Should non-Woodside sports count for PE credit?


Emma Chiu, Staff Writer

After completing one year of physical education, Woodside students can opt out of a second— provided they take three seasons of a Woodside sport and pass the state-mandated fitness test.

However, non-Woodside sports no longer count for PE credit.  According to Woodside physical education teacher Laura Perdikomatis, a discontinued program called PE Sub used to award credits for specified outside sports, including fencing and horseback riding.

“[I was] always against it… because it was not physical education,” Perdikomatis states.  “The difference between physical activity and physical education is that we actually have standards that we’re supposed to cover.  For example in PE-2 you’ll do self defense, and freshman year you’ll do CPR.  There are all these different standards that are required by the state that would not be covered if you just did an outside sport.”

Although a number of California School Districts require two years of physical education, the Sequoia Union High School District is one of the few that allows athletes to take only one. Perdikomatis disagrees with the district, arguing that even those participating in Woodside sports should not get out of PE.

“An analogy would be if you took a Shakespeare class and did that instead of English I.  We’re like any other subject,” Perdikomatis explains.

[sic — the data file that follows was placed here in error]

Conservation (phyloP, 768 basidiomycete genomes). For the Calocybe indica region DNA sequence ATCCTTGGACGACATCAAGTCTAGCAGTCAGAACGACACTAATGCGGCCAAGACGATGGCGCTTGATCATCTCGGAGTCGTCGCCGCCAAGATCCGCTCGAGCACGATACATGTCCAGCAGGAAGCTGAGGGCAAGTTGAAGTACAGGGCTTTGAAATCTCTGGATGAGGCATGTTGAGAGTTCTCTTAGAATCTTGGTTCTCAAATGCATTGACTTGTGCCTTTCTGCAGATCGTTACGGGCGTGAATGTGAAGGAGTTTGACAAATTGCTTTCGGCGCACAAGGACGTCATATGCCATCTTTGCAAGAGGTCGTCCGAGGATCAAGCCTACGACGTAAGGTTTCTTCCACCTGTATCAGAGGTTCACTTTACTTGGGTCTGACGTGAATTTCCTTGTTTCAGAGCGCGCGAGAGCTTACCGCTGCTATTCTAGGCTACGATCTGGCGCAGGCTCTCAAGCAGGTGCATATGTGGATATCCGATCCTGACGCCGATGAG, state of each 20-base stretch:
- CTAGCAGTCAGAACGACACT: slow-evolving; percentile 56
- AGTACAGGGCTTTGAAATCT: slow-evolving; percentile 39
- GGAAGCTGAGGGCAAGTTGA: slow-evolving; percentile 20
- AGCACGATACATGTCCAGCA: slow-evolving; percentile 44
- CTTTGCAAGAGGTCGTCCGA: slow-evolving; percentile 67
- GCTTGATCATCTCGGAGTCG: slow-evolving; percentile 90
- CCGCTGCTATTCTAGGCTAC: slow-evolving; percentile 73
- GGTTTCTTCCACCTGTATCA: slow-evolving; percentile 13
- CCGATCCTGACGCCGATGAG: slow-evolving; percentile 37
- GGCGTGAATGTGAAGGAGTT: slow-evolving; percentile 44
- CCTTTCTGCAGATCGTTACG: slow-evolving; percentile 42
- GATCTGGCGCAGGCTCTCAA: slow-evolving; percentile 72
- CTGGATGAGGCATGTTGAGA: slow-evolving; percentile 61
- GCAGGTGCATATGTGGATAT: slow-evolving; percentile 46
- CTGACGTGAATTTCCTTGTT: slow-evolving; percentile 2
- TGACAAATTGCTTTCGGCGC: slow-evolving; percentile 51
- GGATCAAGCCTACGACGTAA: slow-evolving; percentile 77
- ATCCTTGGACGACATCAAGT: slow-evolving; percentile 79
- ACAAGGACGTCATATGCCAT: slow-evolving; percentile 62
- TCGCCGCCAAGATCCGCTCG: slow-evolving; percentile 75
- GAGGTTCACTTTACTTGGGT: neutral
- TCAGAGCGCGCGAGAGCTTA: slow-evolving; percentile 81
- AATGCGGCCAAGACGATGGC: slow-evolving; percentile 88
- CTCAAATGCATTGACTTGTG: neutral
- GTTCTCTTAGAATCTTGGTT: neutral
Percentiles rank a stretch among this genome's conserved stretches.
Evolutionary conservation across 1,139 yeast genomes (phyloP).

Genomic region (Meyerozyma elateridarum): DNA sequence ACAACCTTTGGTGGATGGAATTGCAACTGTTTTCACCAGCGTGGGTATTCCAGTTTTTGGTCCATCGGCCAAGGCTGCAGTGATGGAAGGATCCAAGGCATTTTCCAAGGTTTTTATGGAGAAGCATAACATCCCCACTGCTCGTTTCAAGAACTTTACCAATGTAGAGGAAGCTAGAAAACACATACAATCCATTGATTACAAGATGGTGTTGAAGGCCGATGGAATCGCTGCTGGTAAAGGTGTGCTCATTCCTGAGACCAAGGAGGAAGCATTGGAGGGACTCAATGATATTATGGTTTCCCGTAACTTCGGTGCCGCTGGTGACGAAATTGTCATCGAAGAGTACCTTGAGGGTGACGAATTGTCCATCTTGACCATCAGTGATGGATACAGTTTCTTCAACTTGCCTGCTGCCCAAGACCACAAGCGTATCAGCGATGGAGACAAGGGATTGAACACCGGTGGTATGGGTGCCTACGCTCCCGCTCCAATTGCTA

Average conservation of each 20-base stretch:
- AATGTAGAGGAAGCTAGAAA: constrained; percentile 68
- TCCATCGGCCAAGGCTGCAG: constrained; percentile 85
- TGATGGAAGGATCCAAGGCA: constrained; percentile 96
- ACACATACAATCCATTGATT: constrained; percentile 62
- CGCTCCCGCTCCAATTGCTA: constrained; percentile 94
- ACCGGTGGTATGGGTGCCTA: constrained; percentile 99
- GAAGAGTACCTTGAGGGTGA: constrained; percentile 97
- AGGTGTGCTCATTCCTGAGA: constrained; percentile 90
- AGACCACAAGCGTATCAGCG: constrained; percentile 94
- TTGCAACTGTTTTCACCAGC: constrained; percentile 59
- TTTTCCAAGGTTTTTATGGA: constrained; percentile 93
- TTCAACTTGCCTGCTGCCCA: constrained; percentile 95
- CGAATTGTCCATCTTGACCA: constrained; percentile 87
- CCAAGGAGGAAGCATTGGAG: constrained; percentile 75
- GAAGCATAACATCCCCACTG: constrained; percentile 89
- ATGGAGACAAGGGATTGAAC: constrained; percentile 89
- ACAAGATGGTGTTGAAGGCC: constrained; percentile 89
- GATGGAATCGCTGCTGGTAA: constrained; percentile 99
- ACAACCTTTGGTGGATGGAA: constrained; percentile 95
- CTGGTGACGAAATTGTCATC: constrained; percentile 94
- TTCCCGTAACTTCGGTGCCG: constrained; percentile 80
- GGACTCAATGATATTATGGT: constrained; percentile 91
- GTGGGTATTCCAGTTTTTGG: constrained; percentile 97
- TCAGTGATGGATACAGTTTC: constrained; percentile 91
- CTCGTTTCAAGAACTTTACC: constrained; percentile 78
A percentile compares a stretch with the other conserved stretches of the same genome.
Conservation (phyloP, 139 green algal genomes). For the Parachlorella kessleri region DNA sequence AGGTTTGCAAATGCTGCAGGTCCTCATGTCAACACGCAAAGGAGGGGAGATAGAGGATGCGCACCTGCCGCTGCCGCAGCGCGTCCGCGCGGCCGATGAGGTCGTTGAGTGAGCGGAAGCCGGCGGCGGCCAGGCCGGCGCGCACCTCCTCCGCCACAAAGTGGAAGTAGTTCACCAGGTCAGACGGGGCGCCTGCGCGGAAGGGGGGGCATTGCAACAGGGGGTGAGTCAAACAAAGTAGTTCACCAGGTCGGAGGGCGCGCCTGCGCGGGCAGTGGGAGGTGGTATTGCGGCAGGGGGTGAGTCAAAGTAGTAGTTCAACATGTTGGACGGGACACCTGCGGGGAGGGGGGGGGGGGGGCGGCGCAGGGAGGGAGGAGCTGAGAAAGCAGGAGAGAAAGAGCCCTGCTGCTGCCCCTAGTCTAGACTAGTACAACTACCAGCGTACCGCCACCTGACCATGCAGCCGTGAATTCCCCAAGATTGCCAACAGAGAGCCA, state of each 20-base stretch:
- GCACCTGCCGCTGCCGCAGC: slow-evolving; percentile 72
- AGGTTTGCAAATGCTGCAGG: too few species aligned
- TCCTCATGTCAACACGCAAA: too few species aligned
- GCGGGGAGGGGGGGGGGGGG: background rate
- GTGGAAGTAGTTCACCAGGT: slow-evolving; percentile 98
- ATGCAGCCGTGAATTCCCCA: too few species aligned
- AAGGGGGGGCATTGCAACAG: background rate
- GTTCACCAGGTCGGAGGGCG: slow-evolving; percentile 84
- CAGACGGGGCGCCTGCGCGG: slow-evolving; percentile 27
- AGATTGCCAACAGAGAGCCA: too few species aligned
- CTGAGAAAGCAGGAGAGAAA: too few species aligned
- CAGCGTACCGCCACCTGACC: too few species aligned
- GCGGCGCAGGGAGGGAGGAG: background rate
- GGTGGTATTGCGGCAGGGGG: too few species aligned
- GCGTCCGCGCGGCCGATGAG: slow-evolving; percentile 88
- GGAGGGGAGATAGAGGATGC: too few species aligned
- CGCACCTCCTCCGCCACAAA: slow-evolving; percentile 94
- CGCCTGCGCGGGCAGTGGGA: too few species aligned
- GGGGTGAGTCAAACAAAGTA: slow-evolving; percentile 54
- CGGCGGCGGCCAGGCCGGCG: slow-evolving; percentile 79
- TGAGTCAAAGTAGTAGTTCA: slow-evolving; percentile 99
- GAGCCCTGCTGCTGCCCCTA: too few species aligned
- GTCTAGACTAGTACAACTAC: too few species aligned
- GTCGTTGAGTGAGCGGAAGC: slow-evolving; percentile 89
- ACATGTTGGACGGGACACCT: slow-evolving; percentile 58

Zoe Mason, a sophomore who swims competitively outside of Woodside, disagrees.

“As long as you can prove that you’re actually [present], it’s the same as going to a Woodside sports practice.  You’re still getting physical activity,” Mason insists.

Connor Spackman, a Woodside freshman, concurs.  Despite playing lacrosse and basketball with Woodside, Spackman believes non-school sports deserve credit as well.

“Outside sports should count for the people who don’t want to play Woodside sports,” Spackman asserts.

Woodside teacher and cross country coach Kelsey Theriault, who also coached a swim team outside of the school, sides with both students.

“If students… can’t fit a PE class in [their schedule], and they play a sport that doesn’t allow them to play a sport at Woodside, they should be allowed some sort of exemption,” Theriault reasons.  “But… I guess there would have to be [an official] list, like does competitive skiing count as a sport?  Maybe you would actually have to log your hours… something that’s equivalent to a sport at Woodside.”

Despite her own opinion, Theriault concedes that there is a justified reason behind the rule.

“I think that they want you to have an experience at Woodside, whether it’s with the PE teachers or with on-campus sports,” Theriault decides.

Still, Perdikomatis maintains her view, claiming PE benefits all students.

Perdikomatis concludes that, “One of the standards is also socialization. So PE is the only class on campus that has every single type of student in it, from… students with special needs to students in the AP classes.  It’s the only class you get to mix with the whole population of Woodside.”